Implementation of the Surviving Sepsis Campaign guidelines for severe sepsis and septic shock: We could go faster

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The aim of this study is to evaluate the feasibility of applying sepsis bundles in the intensive care unit (ICU) and their effect on outcomes.


In this prospective, observational study in a 31-bed capacity department of intensive care, we measured the time taken to perform sepsis bundle interventions in 69 consecutive patients with severe sepsis or septic shock.


Compliance with the 6-hour bundle was obtained in 44 (72%) of 61 patients; these patients had a lower mortality rate (16% vs 41%, P = .04) and shorter ICU stay (median [range], 5 [3-10] vs 9 [6-19] days, P = .01) than other patients. Compliance with the 24-hour bundle was obtained in 30 (67%) of 44 eligible patients. The mortality rate and duration of ICU stay were not significantly lower in the 24-hour compliant as compared with the noncompliant group (23% vs 33% and 6 [4-11] vs 9 [6-25] days, respectively; P value is not significant). Patients who complied with the 24-hour sepsis bundle after only 12 hours had a lower mortality rate (10% vs 39%, P = .036) and shorter stay (6 [4-10] vs 9 [6-25] days, P = .055) than those who were compliant after 24 hours.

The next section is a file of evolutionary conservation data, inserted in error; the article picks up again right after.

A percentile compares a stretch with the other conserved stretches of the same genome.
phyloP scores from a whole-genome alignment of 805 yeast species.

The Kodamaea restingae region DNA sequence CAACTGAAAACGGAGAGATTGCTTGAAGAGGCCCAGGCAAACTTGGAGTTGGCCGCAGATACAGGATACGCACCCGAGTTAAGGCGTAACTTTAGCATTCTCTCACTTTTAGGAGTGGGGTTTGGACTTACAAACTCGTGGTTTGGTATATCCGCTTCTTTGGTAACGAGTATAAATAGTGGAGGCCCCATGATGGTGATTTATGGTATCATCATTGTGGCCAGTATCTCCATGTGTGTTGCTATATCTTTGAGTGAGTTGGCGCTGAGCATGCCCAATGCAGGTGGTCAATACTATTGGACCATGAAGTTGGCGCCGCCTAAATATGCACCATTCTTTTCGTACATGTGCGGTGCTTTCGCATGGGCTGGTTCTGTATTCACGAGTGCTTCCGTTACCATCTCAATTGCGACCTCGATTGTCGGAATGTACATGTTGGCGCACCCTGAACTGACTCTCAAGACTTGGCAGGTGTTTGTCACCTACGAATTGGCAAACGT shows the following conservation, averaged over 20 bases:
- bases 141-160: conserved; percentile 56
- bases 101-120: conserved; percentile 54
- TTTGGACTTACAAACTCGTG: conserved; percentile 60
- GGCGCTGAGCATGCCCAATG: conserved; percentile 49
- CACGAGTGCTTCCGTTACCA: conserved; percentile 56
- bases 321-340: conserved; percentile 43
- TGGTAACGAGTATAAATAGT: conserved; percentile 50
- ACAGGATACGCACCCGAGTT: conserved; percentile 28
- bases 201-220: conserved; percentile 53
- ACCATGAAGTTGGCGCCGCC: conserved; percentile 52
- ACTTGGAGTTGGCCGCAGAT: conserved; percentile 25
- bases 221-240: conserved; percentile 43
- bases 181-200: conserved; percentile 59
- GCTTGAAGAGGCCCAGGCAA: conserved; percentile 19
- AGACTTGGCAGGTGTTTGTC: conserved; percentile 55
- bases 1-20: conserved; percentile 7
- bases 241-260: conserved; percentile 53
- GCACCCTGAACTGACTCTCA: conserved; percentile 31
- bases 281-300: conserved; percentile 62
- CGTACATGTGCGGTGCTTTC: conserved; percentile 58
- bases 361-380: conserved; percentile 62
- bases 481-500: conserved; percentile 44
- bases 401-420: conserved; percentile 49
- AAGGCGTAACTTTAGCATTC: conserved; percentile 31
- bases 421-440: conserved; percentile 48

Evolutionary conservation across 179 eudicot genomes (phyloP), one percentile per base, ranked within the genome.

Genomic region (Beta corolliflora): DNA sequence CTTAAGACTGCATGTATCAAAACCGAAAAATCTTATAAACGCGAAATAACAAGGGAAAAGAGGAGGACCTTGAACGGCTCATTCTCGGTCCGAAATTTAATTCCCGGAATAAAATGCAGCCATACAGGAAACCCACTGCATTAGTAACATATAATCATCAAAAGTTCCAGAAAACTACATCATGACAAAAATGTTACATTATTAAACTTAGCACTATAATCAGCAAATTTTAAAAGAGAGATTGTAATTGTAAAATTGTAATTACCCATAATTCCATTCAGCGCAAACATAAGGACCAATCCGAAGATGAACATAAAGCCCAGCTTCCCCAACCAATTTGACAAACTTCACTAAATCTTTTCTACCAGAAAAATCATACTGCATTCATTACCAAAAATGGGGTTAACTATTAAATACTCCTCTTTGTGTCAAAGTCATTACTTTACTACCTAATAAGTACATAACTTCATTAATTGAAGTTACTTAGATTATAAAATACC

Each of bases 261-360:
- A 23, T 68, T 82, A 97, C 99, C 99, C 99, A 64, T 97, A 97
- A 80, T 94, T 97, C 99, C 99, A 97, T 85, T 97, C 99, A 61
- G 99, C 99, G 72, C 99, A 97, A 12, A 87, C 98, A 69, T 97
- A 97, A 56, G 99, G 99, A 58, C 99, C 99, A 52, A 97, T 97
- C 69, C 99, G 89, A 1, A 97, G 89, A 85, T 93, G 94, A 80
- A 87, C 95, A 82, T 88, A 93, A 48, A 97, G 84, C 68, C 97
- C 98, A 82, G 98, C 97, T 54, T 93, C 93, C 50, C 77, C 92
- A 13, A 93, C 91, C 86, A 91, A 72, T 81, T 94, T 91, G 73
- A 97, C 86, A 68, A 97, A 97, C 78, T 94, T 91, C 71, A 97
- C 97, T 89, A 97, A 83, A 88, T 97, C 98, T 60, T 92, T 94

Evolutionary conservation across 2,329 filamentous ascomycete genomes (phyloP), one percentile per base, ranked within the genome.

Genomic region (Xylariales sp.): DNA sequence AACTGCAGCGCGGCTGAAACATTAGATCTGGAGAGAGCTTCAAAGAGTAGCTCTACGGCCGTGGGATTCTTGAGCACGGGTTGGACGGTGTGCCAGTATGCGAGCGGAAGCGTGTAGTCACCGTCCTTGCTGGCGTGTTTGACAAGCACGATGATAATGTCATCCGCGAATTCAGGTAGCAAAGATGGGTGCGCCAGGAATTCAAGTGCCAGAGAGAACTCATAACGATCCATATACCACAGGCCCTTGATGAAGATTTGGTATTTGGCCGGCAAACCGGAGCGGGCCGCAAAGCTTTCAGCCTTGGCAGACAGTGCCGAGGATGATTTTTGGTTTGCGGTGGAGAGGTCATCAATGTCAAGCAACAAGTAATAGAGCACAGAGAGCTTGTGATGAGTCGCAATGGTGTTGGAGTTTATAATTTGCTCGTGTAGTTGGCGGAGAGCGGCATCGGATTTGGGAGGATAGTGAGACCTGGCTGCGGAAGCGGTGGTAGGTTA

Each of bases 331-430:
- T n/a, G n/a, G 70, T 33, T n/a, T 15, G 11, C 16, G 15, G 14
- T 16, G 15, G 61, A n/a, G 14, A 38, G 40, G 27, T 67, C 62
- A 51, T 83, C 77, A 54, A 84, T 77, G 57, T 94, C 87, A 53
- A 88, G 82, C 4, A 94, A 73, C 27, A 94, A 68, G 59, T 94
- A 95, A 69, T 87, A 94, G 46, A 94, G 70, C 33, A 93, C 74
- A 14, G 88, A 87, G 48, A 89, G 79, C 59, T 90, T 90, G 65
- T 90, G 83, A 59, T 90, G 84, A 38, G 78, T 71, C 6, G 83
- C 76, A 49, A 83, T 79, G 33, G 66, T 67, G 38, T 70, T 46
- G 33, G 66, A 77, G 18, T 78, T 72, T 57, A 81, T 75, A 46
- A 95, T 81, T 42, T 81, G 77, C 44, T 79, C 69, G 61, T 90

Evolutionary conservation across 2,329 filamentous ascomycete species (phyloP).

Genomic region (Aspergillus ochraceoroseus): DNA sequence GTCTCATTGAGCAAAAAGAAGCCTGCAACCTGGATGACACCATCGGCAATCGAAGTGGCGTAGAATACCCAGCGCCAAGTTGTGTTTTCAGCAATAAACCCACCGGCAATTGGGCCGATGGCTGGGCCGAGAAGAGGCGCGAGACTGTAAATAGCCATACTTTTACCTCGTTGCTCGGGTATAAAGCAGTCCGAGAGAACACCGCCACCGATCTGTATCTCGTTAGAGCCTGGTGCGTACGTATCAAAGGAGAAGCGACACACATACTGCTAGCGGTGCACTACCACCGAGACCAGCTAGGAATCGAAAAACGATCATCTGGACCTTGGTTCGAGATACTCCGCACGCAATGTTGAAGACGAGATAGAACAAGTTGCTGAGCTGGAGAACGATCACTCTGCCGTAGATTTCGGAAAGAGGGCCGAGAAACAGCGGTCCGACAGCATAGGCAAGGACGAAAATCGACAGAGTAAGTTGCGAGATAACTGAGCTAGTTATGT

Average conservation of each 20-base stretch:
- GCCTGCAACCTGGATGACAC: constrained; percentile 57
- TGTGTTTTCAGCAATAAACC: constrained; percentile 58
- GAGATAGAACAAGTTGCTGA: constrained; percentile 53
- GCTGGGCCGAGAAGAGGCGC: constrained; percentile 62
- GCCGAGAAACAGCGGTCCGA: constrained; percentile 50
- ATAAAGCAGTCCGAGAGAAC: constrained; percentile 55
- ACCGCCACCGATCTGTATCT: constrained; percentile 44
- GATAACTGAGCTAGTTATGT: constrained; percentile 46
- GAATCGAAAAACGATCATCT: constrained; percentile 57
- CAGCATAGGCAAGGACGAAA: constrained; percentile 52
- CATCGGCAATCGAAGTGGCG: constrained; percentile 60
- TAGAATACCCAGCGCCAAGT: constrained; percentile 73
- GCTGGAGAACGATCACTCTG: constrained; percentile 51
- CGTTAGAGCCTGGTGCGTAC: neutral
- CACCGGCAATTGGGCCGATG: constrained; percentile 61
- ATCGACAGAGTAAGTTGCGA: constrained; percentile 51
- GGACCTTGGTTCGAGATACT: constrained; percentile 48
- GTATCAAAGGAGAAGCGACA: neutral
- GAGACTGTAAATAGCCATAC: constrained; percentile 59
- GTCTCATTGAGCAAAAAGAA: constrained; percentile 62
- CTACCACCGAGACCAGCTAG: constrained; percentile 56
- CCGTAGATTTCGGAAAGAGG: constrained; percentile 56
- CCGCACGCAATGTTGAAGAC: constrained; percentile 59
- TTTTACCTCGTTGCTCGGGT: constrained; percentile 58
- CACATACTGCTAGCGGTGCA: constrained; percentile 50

Correct application of the sepsis bundles was associated with reduced mortality and length of ICU stay. Earlier implementation of the 24-hour management bundle could result in better outcomes.

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